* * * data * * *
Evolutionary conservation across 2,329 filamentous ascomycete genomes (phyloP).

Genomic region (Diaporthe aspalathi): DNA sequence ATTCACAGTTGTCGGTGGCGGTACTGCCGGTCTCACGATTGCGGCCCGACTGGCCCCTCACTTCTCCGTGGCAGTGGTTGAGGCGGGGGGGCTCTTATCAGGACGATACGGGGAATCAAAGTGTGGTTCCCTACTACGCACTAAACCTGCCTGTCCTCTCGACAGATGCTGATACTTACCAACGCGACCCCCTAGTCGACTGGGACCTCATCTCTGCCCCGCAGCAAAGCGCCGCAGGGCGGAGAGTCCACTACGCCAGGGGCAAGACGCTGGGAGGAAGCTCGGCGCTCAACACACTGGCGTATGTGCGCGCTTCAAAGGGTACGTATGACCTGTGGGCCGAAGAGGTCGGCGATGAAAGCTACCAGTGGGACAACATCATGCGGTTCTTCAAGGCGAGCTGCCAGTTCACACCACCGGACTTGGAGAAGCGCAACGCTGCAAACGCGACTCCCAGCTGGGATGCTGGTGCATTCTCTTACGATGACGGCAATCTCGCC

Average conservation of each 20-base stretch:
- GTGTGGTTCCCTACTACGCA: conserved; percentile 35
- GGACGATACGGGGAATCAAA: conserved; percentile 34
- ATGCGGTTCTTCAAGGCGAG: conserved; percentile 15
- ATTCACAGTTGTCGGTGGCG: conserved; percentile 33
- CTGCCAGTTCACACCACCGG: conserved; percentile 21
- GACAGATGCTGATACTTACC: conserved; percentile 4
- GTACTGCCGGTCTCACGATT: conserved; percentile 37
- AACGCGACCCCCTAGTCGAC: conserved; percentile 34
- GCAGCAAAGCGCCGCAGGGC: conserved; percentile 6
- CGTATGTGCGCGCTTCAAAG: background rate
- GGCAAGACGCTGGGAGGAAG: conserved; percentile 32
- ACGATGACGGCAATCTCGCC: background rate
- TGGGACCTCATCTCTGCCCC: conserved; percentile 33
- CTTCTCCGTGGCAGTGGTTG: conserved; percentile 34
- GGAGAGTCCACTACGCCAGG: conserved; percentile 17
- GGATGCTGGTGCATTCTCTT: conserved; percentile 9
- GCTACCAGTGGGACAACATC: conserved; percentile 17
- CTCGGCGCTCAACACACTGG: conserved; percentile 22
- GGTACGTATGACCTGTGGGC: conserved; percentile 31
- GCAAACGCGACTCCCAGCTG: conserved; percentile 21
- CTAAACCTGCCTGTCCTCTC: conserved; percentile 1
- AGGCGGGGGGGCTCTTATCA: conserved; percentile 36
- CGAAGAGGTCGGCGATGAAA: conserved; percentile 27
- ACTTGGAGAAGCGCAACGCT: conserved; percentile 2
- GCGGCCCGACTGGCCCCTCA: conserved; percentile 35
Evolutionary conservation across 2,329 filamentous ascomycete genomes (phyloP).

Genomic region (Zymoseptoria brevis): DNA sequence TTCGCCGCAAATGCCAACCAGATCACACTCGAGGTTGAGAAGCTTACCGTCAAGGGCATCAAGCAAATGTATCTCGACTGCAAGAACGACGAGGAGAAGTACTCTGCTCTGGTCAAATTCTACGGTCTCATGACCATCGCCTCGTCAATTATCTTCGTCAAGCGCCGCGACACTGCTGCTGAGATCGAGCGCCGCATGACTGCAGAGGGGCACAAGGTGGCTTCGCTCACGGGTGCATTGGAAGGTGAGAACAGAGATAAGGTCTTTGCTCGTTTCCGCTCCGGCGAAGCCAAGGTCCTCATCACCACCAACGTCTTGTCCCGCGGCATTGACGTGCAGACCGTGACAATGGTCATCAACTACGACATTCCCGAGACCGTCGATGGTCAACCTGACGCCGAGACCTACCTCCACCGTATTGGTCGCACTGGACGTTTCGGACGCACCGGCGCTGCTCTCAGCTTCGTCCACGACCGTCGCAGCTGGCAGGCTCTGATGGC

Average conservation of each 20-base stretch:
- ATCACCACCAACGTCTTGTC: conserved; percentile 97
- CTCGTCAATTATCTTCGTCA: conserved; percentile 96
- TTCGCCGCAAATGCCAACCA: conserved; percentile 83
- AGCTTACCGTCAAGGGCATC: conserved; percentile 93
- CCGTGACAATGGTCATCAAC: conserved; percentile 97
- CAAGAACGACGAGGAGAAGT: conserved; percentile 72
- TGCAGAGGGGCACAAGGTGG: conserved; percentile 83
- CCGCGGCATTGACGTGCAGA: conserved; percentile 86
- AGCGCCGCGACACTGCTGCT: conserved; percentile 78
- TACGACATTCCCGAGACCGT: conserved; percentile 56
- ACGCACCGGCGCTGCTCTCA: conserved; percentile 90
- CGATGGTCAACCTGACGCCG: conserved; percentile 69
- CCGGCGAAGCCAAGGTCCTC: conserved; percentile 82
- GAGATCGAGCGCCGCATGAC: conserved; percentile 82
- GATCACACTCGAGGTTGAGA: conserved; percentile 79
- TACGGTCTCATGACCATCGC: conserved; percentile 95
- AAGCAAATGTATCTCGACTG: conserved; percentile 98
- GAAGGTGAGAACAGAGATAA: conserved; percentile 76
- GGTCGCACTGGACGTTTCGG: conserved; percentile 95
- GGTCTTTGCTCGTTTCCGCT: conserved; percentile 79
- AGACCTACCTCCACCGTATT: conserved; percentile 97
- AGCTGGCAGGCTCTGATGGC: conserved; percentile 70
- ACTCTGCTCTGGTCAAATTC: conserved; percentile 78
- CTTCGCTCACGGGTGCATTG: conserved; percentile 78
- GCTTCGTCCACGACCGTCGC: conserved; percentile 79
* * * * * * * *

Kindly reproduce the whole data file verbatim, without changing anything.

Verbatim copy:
Evolutionary conservation across 2,329 filamentous ascomycete genomes (phyloP).

Genomic region (Diaporthe aspalathi): DNA sequence ATTCACAGTTGTCGGTGGCGGTACTGCCGGTCTCACGATTGCGGCCCGACTGGCCCCTCACTTCTCCGTGGCAGTGGTTGAGGCGGGGGGGCTCTTATCAGGACGATACGGGGAATCAAAGTGTGGTTCCCTACTACGCACTAAACCTGCCTGTCCTCTCGACAGATGCTGATACTTACCAACGCGACCCCCTAGTCGACTGGGACCTCATCTCTGCCCCGCAGCAAAGCGCCGCAGGGCGGAGAGTCCACTACGCCAGGGGCAAGACGCTGGGAGGAAGCTCGGCGCTCAACACACTGGCGTATGTGCGCGCTTCAAAGGGTACGTATGACCTGTGGGCCGAAGAGGTCGGCGATGAAAGCTACCAGTGGGACAACATCATGCGGTTCTTCAAGGCGAGCTGCCAGTTCACACCACCGGACTTGGAGAAGCGCAACGCTGCAAACGCGACTCCCAGCTGGGATGCTGGTGCATTCTCTTACGATGACGGCAATCTCGCC

Average conservation of each 20-base stretch:
- GTGTGGTTCCCTACTACGCA: conserved; percentile 35
- GGACGATACGGGGAATCAAA: conserved; percentile 34
- ATGCGGTTCTTCAAGGCGAG: conserved; percentile 15
- ATTCACAGTTGTCGGTGGCG: conserved; percentile 33
- CTGCCAGTTCACACCACCGG: conserved; percentile 21
- GACAGATGCTGATACTTACC: conserved; percentile 4
- GTACTGCCGGTCTCACGATT: conserved; percentile 37
- AACGCGACCCCCTAGTCGAC: conserved; percentile 34
- GCAGCAAAGCGCCGCAGGGC: conserved; percentile 6
- CGTATGTGCGCGCTTCAAAG: background rate
- GGCAAGACGCTGGGAGGAAG: conserved; percentile 32
- ACGATGACGGCAATCTCGCC: background rate
- TGGGACCTCATCTCTGCCCC: conserved; percentile 33
- CTTCTCCGTGGCAGTGGTTG: conserved; percentile 34
- GGAGAGTCCACTACGCCAGG: conserved; percentile 17
- GGATGCTGGTGCATTCTCTT: conserved; percentile 9
- GCTACCAGTGGGACAACATC: conserved; percentile 17
- CTCGGCGCTCAACACACTGG: conserved; percentile 22
- GGTACGTATGACCTGTGGGC: conserved; percentile 31
- GCAAACGCGACTCCCAGCTG: conserved; percentile 21
- CTAAACCTGCCTGTCCTCTC: conserved; percentile 1
- AGGCGGGGGGGCTCTTATCA: conserved; percentile 36
- CGAAGAGGTCGGCGATGAAA: conserved; percentile 27
- ACTTGGAGAAGCGCAACGCT: conserved; percentile 2
- GCGGCCCGACTGGCCCCTCA: conserved; percentile 35
Evolutionary conservation across 2,329 filamentous ascomycete genomes (phyloP).

Genomic region (Zymoseptoria brevis): DNA sequence TTCGCCGCAAATGCCAACCAGATCACACTCGAGGTTGAGAAGCTTACCGTCAAGGGCATCAAGCAAATGTATCTCGACTGCAAGAACGACGAGGAGAAGTACTCTGCTCTGGTCAAATTCTACGGTCTCATGACCATCGCCTCGTCAATTATCTTCGTCAAGCGCCGCGACACTGCTGCTGAGATCGAGCGCCGCATGACTGCAGAGGGGCACAAGGTGGCTTCGCTCACGGGTGCATTGGAAGGTGAGAACAGAGATAAGGTCTTTGCTCGTTTCCGCTCCGGCGAAGCCAAGGTCCTCATCACCACCAACGTCTTGTCCCGCGGCATTGACGTGCAGACCGTGACAATGGTCATCAACTACGACATTCCCGAGACCGTCGATGGTCAACCTGACGCCGAGACCTACCTCCACCGTATTGGTCGCACTGGACGTTTCGGACGCACCGGCGCTGCTCTCAGCTTCGTCCACGACCGTCGCAGCTGGCAGGCTCTGATGGC

Average conservation of each 20-base stretch:
- ATCACCACCAACGTCTTGTC: conserved; percentile 97
- CTCGTCAATTATCTTCGTCA: conserved; percentile 96
- TTCGCCGCAAATGCCAACCA: conserved; percentile 83
- AGCTTACCGTCAAGGGCATC: conserved; percentile 93
- CCGTGACAATGGTCATCAAC: conserved; percentile 97
- CAAGAACGACGAGGAGAAGT: conserved; percentile 72
- TGCAGAGGGGCACAAGGTGG: conserved; percentile 83
- CCGCGGCATTGACGTGCAGA: conserved; percentile 86
- AGCGCCGCGACACTGCTGCT: conserved; percentile 78
- TACGACATTCCCGAGACCGT: conserved; percentile 56
- ACGCACCGGCGCTGCTCTCA: conserved; percentile 90
- CGATGGTCAACCTGACGCCG: conserved; percentile 69
- CCGGCGAAGCCAAGGTCCTC: conserved; percentile 82
- GAGATCGAGCGCCGCATGAC: conserved; percentile 82
- GATCACACTCGAGGTTGAGA: conserved; percentile 79
- TACGGTCTCATGACCATCGC: conserved; percentile 95
- AAGCAAATGTATCTCGACTG: conserved; percentile 98
- GAAGGTGAGAACAGAGATAA: conserved; percentile 76
- GGTCGCACTGGACGTTTCGG: conserved; percentile 95
- GGTCTTTGCTCGTTTCCGCT: conserved; percentile 79
- AGACCTACCTCCACCGTATT: conserved; percentile 97
- AGCTGGCAGGCTCTGATGGC: conserved; percentile 70
- ACTCTGCTCTGGTCAAATTC: conserved; percentile 78
- CTTCGCTCACGGGTGCATTG: conserved; percentile 78
- GCTTCGTCCACGACCGTCGC: conserved; percentile 79